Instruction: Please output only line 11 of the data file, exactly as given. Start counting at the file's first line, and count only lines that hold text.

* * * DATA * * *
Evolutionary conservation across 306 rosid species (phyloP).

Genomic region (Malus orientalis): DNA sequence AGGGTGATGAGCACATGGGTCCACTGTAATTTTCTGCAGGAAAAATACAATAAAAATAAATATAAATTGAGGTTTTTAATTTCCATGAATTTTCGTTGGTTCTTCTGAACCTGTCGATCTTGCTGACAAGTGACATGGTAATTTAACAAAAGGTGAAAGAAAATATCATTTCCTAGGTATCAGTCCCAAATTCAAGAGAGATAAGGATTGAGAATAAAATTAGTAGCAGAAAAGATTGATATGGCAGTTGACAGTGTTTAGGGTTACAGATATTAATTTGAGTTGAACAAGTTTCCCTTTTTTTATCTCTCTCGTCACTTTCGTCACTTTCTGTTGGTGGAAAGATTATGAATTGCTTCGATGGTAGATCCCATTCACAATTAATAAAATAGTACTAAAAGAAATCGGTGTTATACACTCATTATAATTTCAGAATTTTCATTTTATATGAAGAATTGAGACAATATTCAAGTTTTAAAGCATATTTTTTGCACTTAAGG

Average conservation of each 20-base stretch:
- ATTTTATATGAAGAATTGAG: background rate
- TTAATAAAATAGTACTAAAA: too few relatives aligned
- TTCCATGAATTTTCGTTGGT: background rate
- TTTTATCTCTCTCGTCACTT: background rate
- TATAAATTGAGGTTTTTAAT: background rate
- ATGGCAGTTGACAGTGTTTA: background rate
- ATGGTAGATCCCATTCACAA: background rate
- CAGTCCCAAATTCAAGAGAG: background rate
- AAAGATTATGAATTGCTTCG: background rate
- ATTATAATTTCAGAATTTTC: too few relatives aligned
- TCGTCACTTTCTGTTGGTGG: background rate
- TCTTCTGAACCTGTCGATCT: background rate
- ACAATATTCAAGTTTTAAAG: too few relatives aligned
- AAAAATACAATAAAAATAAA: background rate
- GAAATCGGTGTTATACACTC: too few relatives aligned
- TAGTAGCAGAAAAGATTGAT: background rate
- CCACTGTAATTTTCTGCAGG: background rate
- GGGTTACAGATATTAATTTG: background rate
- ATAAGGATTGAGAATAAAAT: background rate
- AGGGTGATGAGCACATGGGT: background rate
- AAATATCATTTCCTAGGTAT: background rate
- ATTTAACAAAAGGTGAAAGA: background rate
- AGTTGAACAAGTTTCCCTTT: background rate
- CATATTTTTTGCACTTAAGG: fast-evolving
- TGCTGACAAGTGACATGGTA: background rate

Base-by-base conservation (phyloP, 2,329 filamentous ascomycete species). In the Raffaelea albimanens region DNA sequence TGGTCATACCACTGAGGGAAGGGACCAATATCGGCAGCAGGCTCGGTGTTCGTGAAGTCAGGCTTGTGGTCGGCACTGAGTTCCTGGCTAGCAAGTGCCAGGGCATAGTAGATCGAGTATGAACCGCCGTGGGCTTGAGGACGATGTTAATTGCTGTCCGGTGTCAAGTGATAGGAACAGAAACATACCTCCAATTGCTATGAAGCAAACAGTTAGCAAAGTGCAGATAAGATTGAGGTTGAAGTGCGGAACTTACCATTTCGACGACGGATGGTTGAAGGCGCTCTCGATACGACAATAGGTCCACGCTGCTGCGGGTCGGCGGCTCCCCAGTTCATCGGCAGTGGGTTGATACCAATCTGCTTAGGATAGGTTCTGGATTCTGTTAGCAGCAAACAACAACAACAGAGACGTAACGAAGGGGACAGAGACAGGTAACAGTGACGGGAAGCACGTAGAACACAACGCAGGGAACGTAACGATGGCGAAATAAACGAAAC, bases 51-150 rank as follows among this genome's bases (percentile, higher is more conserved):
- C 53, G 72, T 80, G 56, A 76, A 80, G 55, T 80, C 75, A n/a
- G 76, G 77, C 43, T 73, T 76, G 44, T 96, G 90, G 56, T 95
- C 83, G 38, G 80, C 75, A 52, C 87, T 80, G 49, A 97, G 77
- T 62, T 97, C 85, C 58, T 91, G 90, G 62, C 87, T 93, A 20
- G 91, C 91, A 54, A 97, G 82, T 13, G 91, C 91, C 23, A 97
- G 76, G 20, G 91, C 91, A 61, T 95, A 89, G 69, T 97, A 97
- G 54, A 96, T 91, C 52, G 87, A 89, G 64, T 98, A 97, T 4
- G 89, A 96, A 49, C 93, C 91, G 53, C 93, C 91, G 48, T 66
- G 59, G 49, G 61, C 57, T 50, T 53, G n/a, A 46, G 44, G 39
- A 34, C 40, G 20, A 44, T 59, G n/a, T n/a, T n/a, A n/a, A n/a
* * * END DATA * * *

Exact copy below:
- CAGTCCCAAATTCAAGAGAG: background rate